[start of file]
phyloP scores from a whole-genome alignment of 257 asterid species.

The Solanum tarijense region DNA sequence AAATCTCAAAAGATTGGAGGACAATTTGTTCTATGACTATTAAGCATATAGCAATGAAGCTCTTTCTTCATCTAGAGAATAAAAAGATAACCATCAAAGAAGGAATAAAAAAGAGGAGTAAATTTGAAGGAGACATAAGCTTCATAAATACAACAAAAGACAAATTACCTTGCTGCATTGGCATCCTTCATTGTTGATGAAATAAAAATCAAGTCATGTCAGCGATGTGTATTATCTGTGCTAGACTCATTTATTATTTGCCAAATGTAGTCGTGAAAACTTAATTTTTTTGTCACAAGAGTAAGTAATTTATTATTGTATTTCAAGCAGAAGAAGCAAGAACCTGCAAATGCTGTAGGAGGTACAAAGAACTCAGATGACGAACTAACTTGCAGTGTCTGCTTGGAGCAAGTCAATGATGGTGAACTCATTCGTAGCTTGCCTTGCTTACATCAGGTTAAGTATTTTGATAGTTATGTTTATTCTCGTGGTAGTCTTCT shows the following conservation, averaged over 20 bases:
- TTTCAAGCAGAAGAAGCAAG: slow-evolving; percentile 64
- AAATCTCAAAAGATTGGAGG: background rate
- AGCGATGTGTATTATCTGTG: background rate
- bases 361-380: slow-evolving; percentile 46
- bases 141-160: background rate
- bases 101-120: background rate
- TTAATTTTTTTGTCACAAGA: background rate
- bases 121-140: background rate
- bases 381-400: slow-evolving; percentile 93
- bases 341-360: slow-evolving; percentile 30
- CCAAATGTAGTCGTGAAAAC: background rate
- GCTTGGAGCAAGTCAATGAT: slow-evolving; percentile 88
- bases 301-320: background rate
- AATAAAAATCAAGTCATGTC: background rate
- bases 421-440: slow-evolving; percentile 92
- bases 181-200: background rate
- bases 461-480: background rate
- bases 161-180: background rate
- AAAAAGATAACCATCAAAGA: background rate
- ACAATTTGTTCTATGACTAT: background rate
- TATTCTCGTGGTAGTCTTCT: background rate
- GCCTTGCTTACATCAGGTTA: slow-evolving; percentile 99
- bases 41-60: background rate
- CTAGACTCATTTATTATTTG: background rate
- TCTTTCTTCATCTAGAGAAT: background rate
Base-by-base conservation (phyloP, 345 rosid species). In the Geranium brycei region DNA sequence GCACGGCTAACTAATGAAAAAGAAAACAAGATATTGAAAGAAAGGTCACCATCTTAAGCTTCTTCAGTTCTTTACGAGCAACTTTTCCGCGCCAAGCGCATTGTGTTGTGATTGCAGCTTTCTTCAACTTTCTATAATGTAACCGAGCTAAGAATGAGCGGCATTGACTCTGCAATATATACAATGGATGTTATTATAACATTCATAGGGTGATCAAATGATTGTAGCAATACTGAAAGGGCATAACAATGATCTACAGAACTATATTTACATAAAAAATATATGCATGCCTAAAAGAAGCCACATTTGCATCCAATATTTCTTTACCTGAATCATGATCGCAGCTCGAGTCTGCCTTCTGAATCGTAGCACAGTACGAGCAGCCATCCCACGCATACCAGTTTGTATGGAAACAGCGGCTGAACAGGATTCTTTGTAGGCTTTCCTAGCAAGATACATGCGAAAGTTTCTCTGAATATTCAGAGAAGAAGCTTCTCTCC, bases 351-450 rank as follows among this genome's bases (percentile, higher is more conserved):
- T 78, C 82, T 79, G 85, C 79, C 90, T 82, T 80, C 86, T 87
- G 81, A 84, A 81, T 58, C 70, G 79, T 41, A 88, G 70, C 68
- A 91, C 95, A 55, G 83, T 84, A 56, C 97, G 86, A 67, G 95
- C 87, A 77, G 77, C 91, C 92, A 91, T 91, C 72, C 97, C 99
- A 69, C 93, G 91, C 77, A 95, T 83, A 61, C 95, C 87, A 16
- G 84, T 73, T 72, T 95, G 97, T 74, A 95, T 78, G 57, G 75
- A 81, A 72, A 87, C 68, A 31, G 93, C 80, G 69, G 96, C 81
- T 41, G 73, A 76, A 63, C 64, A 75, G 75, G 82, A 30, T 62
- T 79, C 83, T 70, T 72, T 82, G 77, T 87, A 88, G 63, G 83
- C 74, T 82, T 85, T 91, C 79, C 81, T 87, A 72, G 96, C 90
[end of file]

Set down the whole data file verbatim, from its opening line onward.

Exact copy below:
phyloP scores from a whole-genome alignment of 257 asterid species.

The Solanum tarijense region DNA sequence AAATCTCAAAAGATTGGAGGACAATTTGTTCTATGACTATTAAGCATATAGCAATGAAGCTCTTTCTTCATCTAGAGAATAAAAAGATAACCATCAAAGAAGGAATAAAAAAGAGGAGTAAATTTGAAGGAGACATAAGCTTCATAAATACAACAAAAGACAAATTACCTTGCTGCATTGGCATCCTTCATTGTTGATGAAATAAAAATCAAGTCATGTCAGCGATGTGTATTATCTGTGCTAGACTCATTTATTATTTGCCAAATGTAGTCGTGAAAACTTAATTTTTTTGTCACAAGAGTAAGTAATTTATTATTGTATTTCAAGCAGAAGAAGCAAGAACCTGCAAATGCTGTAGGAGGTACAAAGAACTCAGATGACGAACTAACTTGCAGTGTCTGCTTGGAGCAAGTCAATGATGGTGAACTCATTCGTAGCTTGCCTTGCTTACATCAGGTTAAGTATTTTGATAGTTATGTTTATTCTCGTGGTAGTCTTCT shows the following conservation, averaged over 20 bases:
- TTTCAAGCAGAAGAAGCAAG: slow-evolving; percentile 64
- AAATCTCAAAAGATTGGAGG: background rate
- AGCGATGTGTATTATCTGTG: background rate
- bases 361-380: slow-evolving; percentile 46
- bases 141-160: background rate
- bases 101-120: background rate
- TTAATTTTTTTGTCACAAGA: background rate
- bases 121-140: background rate
- bases 381-400: slow-evolving; percentile 93
- bases 341-360: slow-evolving; percentile 30
- CCAAATGTAGTCGTGAAAAC: background rate
- GCTTGGAGCAAGTCAATGAT: slow-evolving; percentile 88
- bases 301-320: background rate
- AATAAAAATCAAGTCATGTC: background rate
- bases 421-440: slow-evolving; percentile 92
- bases 181-200: background rate
- bases 461-480: background rate
- bases 161-180: background rate
- AAAAAGATAACCATCAAAGA: background rate
- ACAATTTGTTCTATGACTAT: background rate
- TATTCTCGTGGTAGTCTTCT: background rate
- GCCTTGCTTACATCAGGTTA: slow-evolving; percentile 99
- bases 41-60: background rate
- CTAGACTCATTTATTATTTG: background rate
- TCTTTCTTCATCTAGAGAAT: background rate
Base-by-base conservation (phyloP, 345 rosid species). In the Geranium brycei region DNA sequence GCACGGCTAACTAATGAAAAAGAAAACAAGATATTGAAAGAAAGGTCACCATCTTAAGCTTCTTCAGTTCTTTACGAGCAACTTTTCCGCGCCAAGCGCATTGTGTTGTGATTGCAGCTTTCTTCAACTTTCTATAATGTAACCGAGCTAAGAATGAGCGGCATTGACTCTGCAATATATACAATGGATGTTATTATAACATTCATAGGGTGATCAAATGATTGTAGCAATACTGAAAGGGCATAACAATGATCTACAGAACTATATTTACATAAAAAATATATGCATGCCTAAAAGAAGCCACATTTGCATCCAATATTTCTTTACCTGAATCATGATCGCAGCTCGAGTCTGCCTTCTGAATCGTAGCACAGTACGAGCAGCCATCCCACGCATACCAGTTTGTATGGAAACAGCGGCTGAACAGGATTCTTTGTAGGCTTTCCTAGCAAGATACATGCGAAAGTTTCTCTGAATATTCAGAGAAGAAGCTTCTCTCC, bases 351-450 rank as follows among this genome's bases (percentile, higher is more conserved):
- T 78, C 82, T 79, G 85, C 79, C 90, T 82, T 80, C 86, T 87
- G 81, A 84, A 81, T 58, C 70, G 79, T 41, A 88, G 70, C 68
- A 91, C 95, A 55, G 83, T 84, A 56, C 97, G 86, A 67, G 95
- C 87, A 77, G 77, C 91, C 92, A 91, T 91, C 72, C 97, C 99
- A 69, C 93, G 91, C 77, A 95, T 83, A 61, C 95, C 87, A 16
- G 84, T 73, T 72, T 95, G 97, T 74, A 95, T 78, G 57, G 75
- A 81, A 72, A 87, C 68, A 31, G 93, C 80, G 69, G 96, C 81
- T 41, G 73, A 76, A 63, C 64, A 75, G 75, G 82, A 30, T 62
- T 79, C 83, T 70, T 72, T 82, G 77, T 87, A 88, G 63, G 83
- C 74, T 82, T 85, T 91, C 79, C 81, T 87, A 72, G 96, C 90